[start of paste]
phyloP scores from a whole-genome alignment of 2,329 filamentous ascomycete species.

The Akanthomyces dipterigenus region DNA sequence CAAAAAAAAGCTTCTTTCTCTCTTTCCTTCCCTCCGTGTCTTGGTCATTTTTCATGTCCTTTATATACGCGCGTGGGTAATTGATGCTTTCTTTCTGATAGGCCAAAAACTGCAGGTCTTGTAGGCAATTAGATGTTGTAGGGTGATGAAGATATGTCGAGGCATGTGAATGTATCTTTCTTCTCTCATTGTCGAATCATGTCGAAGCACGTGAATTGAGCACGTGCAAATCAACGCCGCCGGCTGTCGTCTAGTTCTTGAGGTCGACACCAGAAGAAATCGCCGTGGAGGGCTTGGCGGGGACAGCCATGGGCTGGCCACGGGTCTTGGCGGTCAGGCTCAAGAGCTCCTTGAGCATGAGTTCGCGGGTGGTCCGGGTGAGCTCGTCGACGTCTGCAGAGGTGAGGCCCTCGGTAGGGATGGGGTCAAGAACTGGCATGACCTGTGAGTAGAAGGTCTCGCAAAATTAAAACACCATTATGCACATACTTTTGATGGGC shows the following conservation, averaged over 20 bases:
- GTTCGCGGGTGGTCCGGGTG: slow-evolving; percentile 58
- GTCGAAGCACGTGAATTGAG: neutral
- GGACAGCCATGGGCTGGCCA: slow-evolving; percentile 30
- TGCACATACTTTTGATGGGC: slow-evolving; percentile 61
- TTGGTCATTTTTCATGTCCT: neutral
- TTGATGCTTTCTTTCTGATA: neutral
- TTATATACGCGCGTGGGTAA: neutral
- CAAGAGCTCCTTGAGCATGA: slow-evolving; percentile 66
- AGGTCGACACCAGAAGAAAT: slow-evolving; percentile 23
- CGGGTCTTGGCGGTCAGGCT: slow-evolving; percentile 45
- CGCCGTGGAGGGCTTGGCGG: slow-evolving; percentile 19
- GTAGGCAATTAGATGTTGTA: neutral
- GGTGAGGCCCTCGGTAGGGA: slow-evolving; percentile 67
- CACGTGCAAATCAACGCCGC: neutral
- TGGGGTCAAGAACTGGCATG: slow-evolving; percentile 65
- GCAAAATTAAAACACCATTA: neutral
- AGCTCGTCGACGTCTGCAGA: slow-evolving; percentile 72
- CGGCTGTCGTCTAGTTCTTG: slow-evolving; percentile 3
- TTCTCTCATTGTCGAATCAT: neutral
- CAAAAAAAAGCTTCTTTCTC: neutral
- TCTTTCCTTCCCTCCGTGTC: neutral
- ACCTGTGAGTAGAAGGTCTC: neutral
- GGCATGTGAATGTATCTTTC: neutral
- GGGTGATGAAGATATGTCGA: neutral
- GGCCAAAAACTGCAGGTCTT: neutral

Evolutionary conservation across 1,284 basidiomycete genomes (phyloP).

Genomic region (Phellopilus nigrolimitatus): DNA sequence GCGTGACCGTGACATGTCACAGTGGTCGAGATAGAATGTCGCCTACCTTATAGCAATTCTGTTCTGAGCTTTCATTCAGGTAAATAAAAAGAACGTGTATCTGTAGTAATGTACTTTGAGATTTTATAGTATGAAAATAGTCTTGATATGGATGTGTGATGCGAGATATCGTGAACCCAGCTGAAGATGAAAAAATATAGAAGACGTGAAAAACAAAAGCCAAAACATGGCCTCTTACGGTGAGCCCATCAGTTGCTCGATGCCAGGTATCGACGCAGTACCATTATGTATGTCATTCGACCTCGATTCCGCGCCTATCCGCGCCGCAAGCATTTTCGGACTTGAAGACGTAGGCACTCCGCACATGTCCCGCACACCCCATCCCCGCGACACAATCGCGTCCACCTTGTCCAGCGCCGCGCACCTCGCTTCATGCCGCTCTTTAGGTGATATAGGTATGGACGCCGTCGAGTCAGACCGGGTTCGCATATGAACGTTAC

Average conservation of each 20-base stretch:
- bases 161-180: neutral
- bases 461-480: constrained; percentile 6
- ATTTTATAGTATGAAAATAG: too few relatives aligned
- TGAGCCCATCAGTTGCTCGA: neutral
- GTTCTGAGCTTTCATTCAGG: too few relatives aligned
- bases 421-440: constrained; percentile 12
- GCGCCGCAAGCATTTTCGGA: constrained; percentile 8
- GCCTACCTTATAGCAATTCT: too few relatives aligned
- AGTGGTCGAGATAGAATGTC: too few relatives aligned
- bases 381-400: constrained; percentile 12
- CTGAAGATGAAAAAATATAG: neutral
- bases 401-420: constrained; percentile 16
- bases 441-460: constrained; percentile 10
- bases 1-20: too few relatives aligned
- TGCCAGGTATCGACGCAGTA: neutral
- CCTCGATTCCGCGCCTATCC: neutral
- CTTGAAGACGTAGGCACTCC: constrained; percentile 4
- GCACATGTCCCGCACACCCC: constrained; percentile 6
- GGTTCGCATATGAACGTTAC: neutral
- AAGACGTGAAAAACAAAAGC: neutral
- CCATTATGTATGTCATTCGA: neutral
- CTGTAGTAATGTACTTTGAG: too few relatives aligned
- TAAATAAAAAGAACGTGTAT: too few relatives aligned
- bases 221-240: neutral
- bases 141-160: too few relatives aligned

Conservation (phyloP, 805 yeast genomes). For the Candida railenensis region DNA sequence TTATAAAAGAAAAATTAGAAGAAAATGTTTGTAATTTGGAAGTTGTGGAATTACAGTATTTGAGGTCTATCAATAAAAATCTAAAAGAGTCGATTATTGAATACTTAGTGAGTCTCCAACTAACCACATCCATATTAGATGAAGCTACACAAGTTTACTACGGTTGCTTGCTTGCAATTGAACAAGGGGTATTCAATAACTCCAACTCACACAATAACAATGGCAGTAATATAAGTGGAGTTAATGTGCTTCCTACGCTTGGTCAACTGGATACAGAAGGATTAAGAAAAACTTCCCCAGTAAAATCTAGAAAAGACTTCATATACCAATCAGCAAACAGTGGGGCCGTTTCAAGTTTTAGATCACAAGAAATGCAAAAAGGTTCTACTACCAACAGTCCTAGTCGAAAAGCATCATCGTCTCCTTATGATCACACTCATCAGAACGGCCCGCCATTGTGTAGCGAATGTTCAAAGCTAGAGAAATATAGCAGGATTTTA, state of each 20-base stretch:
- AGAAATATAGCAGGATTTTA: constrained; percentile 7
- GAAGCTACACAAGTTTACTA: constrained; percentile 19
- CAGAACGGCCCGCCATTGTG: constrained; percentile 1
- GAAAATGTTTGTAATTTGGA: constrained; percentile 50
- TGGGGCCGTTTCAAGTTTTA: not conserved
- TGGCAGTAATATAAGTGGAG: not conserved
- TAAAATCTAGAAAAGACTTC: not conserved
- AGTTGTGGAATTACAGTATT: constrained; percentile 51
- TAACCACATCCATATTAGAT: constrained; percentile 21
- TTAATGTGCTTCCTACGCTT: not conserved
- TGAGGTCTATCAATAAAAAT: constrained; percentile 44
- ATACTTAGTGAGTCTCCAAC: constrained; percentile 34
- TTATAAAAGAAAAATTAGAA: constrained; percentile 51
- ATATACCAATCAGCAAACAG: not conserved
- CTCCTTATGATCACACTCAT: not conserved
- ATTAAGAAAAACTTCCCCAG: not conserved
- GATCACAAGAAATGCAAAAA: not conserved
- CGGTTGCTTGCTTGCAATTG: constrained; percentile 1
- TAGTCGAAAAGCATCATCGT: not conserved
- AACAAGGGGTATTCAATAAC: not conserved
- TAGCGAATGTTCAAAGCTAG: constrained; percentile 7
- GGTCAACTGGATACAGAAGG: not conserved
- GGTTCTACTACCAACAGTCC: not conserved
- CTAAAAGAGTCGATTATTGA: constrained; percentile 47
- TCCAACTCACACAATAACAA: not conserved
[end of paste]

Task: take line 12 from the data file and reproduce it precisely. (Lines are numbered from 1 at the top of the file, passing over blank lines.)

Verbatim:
- CGGGTCTTGGCGGTCAGGCT: slow-evolving; percentile 45